• Angela Riechers

Contemporary Brazilian Design with Frederico Duarte

The 2018 Regional Design Awards deadline has been extended—but only until April 30. Enter now for a chance to be featured among the country’s best design work. Your judges:

Sagi Haviv | Rebeca Méndez | Nancy Skolos | Alexander Isley | Chad Michael | Gail Anderson | Justin Peters

According to designer, author and educator Jessica Helfand’s beautifully succinct description, design is the art of visualizing ideas. Defining what constitutes a national style of design becomes a more Byzantine task in our atomized global visual culture, however. For example, once we could point to mid-century Swiss design as a clearly delineated style originating from a single country, but in Brazil—a vast nation with a multiethnic population, the Earth’s greatest biodiversity, the world’s fifth largest consumer market, and a deeply stratified society—whose ideas are represented when we refer to a national design? Who is the design for? What purpose does it serve?

In a 2017 exhibition, “How to Pronounce Design in Portuguese: Brazil Today,” at Lisbon’s design and fashion museum, MUDE, Frederico Duarte, a curator, design critic and doctoral researcher attempted to answer these complex questions by taking a wide ethnographic view of design practice in Brazil. Seeking to learn how design shapes and is shaped by contemporary life in Brazil, he soon realized that matters are complicated by the larger question, Who is Brazilian? “The idea of class is super important in Brazil,” Duarte says. “Over half of Brazil’s population is black or mixed-race, yet most designers are white, middle-class urbanites who look abroad to the U.S. and Europe for inspiration. Many European émigrés, often Jewish, came to the New World during or right after WWII, and made significant contributions to the practice of design. But trying to label the work of a South American guy who’s a descendent of Polish Jews as Brazilian? It just doesn’t stick.”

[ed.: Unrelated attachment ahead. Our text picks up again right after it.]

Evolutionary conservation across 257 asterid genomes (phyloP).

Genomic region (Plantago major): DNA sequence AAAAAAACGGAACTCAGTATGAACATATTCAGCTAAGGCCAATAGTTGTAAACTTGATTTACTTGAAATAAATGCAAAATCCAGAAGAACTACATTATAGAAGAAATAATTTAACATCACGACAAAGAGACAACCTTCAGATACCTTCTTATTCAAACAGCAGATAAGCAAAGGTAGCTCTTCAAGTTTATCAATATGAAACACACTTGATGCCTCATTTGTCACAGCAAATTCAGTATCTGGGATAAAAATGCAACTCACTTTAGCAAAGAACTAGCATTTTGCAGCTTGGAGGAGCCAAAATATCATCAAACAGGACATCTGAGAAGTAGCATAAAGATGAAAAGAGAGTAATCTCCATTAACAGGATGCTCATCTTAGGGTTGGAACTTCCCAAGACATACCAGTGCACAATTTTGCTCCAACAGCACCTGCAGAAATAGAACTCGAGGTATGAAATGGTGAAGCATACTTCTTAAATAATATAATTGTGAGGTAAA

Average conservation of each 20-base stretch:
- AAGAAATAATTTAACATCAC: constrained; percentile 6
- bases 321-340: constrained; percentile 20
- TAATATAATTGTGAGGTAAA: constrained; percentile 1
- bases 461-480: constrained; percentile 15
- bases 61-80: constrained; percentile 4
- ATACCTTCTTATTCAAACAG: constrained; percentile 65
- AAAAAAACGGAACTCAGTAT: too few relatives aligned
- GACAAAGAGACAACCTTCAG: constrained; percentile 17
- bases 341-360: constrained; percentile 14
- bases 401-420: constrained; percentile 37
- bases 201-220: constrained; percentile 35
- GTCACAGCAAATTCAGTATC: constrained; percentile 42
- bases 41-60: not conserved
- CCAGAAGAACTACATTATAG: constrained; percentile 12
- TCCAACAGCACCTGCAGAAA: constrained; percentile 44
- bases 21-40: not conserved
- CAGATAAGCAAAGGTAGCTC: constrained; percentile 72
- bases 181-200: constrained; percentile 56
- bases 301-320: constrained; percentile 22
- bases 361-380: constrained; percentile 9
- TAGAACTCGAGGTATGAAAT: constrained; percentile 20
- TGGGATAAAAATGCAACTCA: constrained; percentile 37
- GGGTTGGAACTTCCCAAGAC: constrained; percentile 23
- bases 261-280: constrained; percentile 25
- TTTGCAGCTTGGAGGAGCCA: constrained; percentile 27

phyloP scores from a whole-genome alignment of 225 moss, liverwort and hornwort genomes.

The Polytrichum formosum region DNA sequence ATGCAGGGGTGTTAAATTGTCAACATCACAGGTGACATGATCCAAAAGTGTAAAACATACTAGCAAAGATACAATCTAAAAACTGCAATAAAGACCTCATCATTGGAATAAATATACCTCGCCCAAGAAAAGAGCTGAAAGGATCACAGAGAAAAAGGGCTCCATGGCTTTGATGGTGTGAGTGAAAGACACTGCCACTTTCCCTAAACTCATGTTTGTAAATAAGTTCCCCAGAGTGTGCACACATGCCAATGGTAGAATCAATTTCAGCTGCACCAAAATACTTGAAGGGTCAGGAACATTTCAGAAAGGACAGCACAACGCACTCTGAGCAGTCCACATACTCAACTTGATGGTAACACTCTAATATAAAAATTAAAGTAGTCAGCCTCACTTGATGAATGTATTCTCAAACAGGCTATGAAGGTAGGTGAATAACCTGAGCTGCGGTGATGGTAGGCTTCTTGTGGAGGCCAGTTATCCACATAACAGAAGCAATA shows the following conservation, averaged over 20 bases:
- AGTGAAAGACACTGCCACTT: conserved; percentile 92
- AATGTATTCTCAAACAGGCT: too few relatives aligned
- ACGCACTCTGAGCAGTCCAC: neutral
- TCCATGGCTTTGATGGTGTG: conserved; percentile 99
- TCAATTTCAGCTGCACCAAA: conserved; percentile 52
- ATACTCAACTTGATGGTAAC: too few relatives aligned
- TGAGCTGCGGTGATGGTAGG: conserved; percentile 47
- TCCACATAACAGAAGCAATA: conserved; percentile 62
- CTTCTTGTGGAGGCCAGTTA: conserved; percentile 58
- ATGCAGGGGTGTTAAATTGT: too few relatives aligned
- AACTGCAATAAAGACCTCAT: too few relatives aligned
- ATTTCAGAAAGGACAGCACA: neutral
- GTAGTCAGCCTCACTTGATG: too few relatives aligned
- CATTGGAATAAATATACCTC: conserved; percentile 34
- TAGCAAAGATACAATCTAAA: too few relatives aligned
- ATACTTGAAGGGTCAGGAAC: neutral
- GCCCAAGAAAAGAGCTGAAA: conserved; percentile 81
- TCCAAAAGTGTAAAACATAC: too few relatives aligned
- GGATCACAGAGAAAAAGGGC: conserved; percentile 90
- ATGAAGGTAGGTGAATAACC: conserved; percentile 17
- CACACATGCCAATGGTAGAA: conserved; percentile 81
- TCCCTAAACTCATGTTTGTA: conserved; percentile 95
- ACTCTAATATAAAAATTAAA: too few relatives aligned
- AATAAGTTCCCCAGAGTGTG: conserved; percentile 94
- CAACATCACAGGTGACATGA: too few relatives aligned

Duarte focused on the ways design affects the lives of ordinary Brazilians, especially members of the new C class—by 2015, between 110 and 115 million citizens, or more than half the country’s population—lifted out of poverty into the lower/middle class thanks to the government’s 2004 Bolsa Familia conditional cash transfer program. Bolsa Familia provided payments directly to poor families, so long as children attended school regularly and got a full set of vaccinations and mothers received pre- and post-natal care. The results were striking: The country’s poverty rate fell from 42.7% to 28.8%. What this meant for design was the sudden emergence of a new group of consumers: people who, for the first time, had a little extra cash to buy things other than the bare necessities. Suddenly there was a new market for beauty products and cars and air travel and houses.